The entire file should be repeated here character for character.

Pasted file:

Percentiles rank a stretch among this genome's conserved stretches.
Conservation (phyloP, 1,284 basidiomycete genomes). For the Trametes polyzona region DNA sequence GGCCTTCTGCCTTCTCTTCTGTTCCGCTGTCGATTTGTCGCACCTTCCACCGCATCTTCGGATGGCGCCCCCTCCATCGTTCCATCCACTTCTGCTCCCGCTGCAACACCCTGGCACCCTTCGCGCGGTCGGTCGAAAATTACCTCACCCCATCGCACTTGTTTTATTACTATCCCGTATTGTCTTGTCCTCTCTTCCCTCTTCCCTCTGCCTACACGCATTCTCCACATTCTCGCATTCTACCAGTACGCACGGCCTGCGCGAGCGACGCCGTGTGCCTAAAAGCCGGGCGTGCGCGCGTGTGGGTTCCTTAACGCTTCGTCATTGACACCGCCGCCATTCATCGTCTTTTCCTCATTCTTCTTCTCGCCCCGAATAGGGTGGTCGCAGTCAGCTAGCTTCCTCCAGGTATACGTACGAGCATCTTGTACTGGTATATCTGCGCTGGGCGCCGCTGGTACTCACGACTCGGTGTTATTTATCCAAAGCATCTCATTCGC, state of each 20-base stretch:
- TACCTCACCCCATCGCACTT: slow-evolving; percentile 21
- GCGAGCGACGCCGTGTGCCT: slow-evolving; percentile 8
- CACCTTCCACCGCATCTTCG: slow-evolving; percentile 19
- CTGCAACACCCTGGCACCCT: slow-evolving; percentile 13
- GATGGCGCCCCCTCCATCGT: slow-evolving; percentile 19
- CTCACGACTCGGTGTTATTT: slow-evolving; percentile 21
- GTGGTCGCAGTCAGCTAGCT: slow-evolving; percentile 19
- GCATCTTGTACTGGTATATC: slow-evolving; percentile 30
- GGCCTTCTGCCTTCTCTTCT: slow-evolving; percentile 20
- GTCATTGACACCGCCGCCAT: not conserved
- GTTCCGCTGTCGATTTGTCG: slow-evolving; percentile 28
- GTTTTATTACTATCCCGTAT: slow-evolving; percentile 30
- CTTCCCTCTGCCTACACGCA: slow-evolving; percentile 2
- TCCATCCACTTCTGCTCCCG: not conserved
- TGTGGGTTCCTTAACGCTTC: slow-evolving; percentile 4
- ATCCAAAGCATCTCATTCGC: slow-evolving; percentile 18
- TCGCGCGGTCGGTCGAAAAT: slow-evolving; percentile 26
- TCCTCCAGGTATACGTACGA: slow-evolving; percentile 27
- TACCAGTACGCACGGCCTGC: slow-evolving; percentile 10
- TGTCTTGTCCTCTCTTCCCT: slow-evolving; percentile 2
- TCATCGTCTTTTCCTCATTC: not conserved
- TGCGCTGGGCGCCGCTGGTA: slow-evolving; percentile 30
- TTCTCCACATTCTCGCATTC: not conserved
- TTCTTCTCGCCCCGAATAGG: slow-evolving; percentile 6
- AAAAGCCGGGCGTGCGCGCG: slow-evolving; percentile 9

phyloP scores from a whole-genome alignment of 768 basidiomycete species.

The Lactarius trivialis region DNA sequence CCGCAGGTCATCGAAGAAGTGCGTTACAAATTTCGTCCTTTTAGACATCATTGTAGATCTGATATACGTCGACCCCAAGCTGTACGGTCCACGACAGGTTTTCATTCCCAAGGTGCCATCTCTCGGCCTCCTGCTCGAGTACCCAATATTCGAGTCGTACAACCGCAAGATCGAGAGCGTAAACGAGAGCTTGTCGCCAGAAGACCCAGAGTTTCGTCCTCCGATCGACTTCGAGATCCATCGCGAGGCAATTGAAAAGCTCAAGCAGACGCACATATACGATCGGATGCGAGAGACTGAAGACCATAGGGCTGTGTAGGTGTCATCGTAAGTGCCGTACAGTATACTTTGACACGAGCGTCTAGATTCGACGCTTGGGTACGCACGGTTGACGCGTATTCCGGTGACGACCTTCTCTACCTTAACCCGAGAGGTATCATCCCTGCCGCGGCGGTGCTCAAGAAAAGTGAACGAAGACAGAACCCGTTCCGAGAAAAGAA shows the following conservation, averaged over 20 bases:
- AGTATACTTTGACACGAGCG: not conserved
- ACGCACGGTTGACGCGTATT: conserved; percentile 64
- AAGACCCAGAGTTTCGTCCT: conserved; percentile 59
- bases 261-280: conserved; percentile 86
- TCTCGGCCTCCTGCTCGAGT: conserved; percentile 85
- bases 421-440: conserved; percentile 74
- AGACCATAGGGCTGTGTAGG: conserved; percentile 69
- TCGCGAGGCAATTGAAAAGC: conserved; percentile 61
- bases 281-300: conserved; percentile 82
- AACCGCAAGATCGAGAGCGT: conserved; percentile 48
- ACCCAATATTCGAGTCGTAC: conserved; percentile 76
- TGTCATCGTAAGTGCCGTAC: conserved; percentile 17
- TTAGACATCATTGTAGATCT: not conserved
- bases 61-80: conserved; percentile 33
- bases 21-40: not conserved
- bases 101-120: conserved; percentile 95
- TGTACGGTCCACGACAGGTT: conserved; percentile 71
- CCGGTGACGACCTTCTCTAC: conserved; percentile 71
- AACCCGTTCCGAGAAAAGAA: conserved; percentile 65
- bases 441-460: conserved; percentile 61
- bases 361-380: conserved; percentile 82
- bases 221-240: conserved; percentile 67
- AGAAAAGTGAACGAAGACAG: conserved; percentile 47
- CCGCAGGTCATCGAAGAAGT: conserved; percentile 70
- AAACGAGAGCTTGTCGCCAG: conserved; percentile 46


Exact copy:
Percentiles rank a stretch among this genome's conserved stretches.
Conservation (phyloP, 1,284 basidiomycete genomes). For the Trametes polyzona region DNA sequence GGCCTTCTGCCTTCTCTTCTGTTCCGCTGTCGATTTGTCGCACCTTCCACCGCATCTTCGGATGGCGCCCCCTCCATCGTTCCATCCACTTCTGCTCCCGCTGCAACACCCTGGCACCCTTCGCGCGGTCGGTCGAAAATTACCTCACCCCATCGCACTTGTTTTATTACTATCCCGTATTGTCTTGTCCTCTCTTCCCTCTTCCCTCTGCCTACACGCATTCTCCACATTCTCGCATTCTACCAGTACGCACGGCCTGCGCGAGCGACGCCGTGTGCCTAAAAGCCGGGCGTGCGCGCGTGTGGGTTCCTTAACGCTTCGTCATTGACACCGCCGCCATTCATCGTCTTTTCCTCATTCTTCTTCTCGCCCCGAATAGGGTGGTCGCAGTCAGCTAGCTTCCTCCAGGTATACGTACGAGCATCTTGTACTGGTATATCTGCGCTGGGCGCCGCTGGTACTCACGACTCGGTGTTATTTATCCAAAGCATCTCATTCGC, state of each 20-base stretch:
- TACCTCACCCCATCGCACTT: slow-evolving; percentile 21
- GCGAGCGACGCCGTGTGCCT: slow-evolving; percentile 8
- CACCTTCCACCGCATCTTCG: slow-evolving; percentile 19
- CTGCAACACCCTGGCACCCT: slow-evolving; percentile 13
- GATGGCGCCCCCTCCATCGT: slow-evolving; percentile 19
- CTCACGACTCGGTGTTATTT: slow-evolving; percentile 21
- GTGGTCGCAGTCAGCTAGCT: slow-evolving; percentile 19
- GCATCTTGTACTGGTATATC: slow-evolving; percentile 30
- GGCCTTCTGCCTTCTCTTCT: slow-evolving; percentile 20
- GTCATTGACACCGCCGCCAT: not conserved
- GTTCCGCTGTCGATTTGTCG: slow-evolving; percentile 28
- GTTTTATTACTATCCCGTAT: slow-evolving; percentile 30
- CTTCCCTCTGCCTACACGCA: slow-evolving; percentile 2
- TCCATCCACTTCTGCTCCCG: not conserved
- TGTGGGTTCCTTAACGCTTC: slow-evolving; percentile 4
- ATCCAAAGCATCTCATTCGC: slow-evolving; percentile 18
- TCGCGCGGTCGGTCGAAAAT: slow-evolving; percentile 26
- TCCTCCAGGTATACGTACGA: slow-evolving; percentile 27
- TACCAGTACGCACGGCCTGC: slow-evolving; percentile 10
- TGTCTTGTCCTCTCTTCCCT: slow-evolving; percentile 2
- TCATCGTCTTTTCCTCATTC: not conserved
- TGCGCTGGGCGCCGCTGGTA: slow-evolving; percentile 30
- TTCTCCACATTCTCGCATTC: not conserved
- TTCTTCTCGCCCCGAATAGG: slow-evolving; percentile 6
- AAAAGCCGGGCGTGCGCGCG: slow-evolving; percentile 9

phyloP scores from a whole-genome alignment of 768 basidiomycete species.

The Lactarius trivialis region DNA sequence CCGCAGGTCATCGAAGAAGTGCGTTACAAATTTCGTCCTTTTAGACATCATTGTAGATCTGATATACGTCGACCCCAAGCTGTACGGTCCACGACAGGTTTTCATTCCCAAGGTGCCATCTCTCGGCCTCCTGCTCGAGTACCCAATATTCGAGTCGTACAACCGCAAGATCGAGAGCGTAAACGAGAGCTTGTCGCCAGAAGACCCAGAGTTTCGTCCTCCGATCGACTTCGAGATCCATCGCGAGGCAATTGAAAAGCTCAAGCAGACGCACATATACGATCGGATGCGAGAGACTGAAGACCATAGGGCTGTGTAGGTGTCATCGTAAGTGCCGTACAGTATACTTTGACACGAGCGTCTAGATTCGACGCTTGGGTACGCACGGTTGACGCGTATTCCGGTGACGACCTTCTCTACCTTAACCCGAGAGGTATCATCCCTGCCGCGGCGGTGCTCAAGAAAAGTGAACGAAGACAGAACCCGTTCCGAGAAAAGAA shows the following conservation, averaged over 20 bases:
- AGTATACTTTGACACGAGCG: not conserved
- ACGCACGGTTGACGCGTATT: conserved; percentile 64
- AAGACCCAGAGTTTCGTCCT: conserved; percentile 59
- bases 261-280: conserved; percentile 86
- TCTCGGCCTCCTGCTCGAGT: conserved; percentile 85
- bases 421-440: conserved; percentile 74
- AGACCATAGGGCTGTGTAGG: conserved; percentile 69
- TCGCGAGGCAATTGAAAAGC: conserved; percentile 61
- bases 281-300: conserved; percentile 82
- AACCGCAAGATCGAGAGCGT: conserved; percentile 48
- ACCCAATATTCGAGTCGTAC: conserved; percentile 76
- TGTCATCGTAAGTGCCGTAC: conserved; percentile 17
- TTAGACATCATTGTAGATCT: not conserved
- bases 61-80: conserved; percentile 33
- bases 21-40: not conserved
- bases 101-120: conserved; percentile 95
- TGTACGGTCCACGACAGGTT: conserved; percentile 71
- CCGGTGACGACCTTCTCTAC: conserved; percentile 71
- AACCCGTTCCGAGAAAAGAA: conserved; percentile 65
- bases 441-460: conserved; percentile 61
- bases 361-380: conserved; percentile 82
- bases 221-240: conserved; percentile 67
- AGAAAAGTGAACGAAGACAG: conserved; percentile 47
- CCGCAGGTCATCGAAGAAGT: conserved; percentile 70
- AAACGAGAGCTTGTCGCCAG: conserved; percentile 46